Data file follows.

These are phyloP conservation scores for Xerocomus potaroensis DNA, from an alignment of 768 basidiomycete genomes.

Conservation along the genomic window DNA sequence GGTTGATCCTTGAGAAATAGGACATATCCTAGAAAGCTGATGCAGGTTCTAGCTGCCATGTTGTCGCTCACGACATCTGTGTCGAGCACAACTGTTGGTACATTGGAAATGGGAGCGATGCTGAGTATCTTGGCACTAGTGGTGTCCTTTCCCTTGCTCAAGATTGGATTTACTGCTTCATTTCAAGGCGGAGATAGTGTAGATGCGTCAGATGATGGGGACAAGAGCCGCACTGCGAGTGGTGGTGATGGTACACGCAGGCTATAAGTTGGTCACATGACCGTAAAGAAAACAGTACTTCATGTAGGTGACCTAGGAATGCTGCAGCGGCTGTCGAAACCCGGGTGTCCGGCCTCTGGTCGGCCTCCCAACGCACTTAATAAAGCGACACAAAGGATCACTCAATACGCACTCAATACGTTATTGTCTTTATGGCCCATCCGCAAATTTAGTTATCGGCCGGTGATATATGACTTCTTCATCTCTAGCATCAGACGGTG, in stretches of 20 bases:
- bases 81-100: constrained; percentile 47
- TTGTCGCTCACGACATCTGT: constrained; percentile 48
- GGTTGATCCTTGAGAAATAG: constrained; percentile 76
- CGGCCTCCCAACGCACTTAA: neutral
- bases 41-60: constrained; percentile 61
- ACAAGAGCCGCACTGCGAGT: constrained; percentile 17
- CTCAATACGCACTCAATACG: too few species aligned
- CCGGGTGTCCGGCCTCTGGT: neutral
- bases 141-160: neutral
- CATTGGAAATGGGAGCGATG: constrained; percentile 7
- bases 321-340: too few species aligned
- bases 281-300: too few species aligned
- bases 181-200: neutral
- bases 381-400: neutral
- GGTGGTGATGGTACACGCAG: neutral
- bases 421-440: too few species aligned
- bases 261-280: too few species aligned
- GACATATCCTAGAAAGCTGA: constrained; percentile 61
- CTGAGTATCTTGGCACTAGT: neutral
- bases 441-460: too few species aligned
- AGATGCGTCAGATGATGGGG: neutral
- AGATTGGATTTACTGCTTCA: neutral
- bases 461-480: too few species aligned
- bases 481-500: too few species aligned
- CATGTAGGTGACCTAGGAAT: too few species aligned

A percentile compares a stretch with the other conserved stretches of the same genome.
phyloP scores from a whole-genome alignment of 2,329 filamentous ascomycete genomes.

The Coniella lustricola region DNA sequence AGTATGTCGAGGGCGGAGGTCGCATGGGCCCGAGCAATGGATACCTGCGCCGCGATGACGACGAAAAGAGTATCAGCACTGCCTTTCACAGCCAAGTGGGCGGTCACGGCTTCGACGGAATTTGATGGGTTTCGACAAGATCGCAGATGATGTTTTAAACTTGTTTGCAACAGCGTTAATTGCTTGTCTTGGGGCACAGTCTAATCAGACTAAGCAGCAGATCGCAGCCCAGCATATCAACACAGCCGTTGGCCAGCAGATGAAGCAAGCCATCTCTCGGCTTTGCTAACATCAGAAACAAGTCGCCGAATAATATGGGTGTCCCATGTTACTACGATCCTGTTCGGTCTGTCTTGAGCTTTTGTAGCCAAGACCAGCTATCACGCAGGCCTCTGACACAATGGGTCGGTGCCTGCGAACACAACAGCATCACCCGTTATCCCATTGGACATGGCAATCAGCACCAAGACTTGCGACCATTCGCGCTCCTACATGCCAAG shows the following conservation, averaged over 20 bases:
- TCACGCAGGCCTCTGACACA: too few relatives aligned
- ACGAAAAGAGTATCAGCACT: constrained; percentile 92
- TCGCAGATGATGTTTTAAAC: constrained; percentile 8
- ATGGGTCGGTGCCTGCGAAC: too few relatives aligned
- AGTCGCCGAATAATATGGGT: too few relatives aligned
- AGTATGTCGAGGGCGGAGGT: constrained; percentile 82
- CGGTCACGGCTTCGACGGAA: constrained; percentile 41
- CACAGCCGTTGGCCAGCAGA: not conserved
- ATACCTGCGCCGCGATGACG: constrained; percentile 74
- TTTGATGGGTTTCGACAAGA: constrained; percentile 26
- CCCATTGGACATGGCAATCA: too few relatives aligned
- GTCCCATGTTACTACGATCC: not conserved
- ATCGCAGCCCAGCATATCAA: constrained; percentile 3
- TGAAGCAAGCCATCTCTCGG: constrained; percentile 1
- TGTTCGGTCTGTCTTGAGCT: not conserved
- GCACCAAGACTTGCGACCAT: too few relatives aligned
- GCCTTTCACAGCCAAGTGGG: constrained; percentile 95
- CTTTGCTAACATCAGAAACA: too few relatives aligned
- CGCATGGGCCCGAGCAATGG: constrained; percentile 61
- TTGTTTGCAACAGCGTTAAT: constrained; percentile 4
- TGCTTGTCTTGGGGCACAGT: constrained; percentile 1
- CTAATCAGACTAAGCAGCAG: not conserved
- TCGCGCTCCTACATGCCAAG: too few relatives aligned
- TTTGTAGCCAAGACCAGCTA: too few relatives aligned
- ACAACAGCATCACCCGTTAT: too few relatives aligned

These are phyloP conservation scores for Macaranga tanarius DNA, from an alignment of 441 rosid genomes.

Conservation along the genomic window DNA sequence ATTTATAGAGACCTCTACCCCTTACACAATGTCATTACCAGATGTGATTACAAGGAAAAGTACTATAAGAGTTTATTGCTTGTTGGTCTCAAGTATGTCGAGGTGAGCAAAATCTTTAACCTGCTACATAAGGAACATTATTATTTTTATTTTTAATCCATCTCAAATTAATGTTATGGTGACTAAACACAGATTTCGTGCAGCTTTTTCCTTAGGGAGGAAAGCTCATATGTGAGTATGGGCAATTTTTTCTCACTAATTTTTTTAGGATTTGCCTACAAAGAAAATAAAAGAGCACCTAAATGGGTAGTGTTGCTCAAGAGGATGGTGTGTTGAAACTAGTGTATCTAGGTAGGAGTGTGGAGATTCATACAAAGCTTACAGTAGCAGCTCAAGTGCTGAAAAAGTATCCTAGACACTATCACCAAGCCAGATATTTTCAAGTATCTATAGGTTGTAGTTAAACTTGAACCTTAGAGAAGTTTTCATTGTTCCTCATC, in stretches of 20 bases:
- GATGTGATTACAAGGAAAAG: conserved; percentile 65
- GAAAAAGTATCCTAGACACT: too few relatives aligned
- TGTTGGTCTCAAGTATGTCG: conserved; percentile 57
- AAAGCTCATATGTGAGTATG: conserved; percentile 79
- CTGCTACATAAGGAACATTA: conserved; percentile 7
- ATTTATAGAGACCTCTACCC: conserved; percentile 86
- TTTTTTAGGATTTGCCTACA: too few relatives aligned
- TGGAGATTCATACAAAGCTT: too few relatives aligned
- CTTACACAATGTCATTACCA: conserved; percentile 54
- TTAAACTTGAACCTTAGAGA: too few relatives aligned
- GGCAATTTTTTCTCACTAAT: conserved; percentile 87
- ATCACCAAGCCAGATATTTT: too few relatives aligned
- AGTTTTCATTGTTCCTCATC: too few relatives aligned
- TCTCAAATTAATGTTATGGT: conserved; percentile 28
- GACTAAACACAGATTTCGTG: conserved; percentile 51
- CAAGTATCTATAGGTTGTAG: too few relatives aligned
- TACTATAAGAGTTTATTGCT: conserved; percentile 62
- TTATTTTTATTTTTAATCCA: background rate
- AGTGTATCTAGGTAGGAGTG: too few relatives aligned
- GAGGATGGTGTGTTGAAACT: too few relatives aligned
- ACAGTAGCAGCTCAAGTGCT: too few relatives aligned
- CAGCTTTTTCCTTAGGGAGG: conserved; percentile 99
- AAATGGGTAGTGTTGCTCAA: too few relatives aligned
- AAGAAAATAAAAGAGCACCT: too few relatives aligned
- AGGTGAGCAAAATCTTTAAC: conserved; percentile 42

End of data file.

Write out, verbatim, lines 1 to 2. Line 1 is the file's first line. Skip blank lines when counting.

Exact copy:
These are phyloP conservation scores for Xerocomus potaroensis DNA, from an alignment of 768 basidiomycete genomes.

Conservation along the genomic window DNA sequence GGTTGATCCTTGAGAAATAGGACATATCCTAGAAAGCTGATGCAGGTTCTAGCTGCCATGTTGTCGCTCACGACATCTGTGTCGAGCACAACTGTTGGTACATTGGAAATGGGAGCGATGCTGAGTATCTTGGCACTAGTGGTGTCCTTTCCCTTGCTCAAGATTGGATTTACTGCTTCATTTCAAGGCGGAGATAGTGTAGATGCGTCAGATGATGGGGACAAGAGCCGCACTGCGAGTGGTGGTGATGGTACACGCAGGCTATAAGTTGGTCACATGACCGTAAAGAAAACAGTACTTCATGTAGGTGACCTAGGAATGCTGCAGCGGCTGTCGAAACCCGGGTGTCCGGCCTCTGGTCGGCCTCCCAACGCACTTAATAAAGCGACACAAAGGATCACTCAATACGCACTCAATACGTTATTGTCTTTATGGCCCATCCGCAAATTTAGTTATCGGCCGGTGATATATGACTTCTTCATCTCTAGCATCAGACGGTG, in stretches of 20 bases: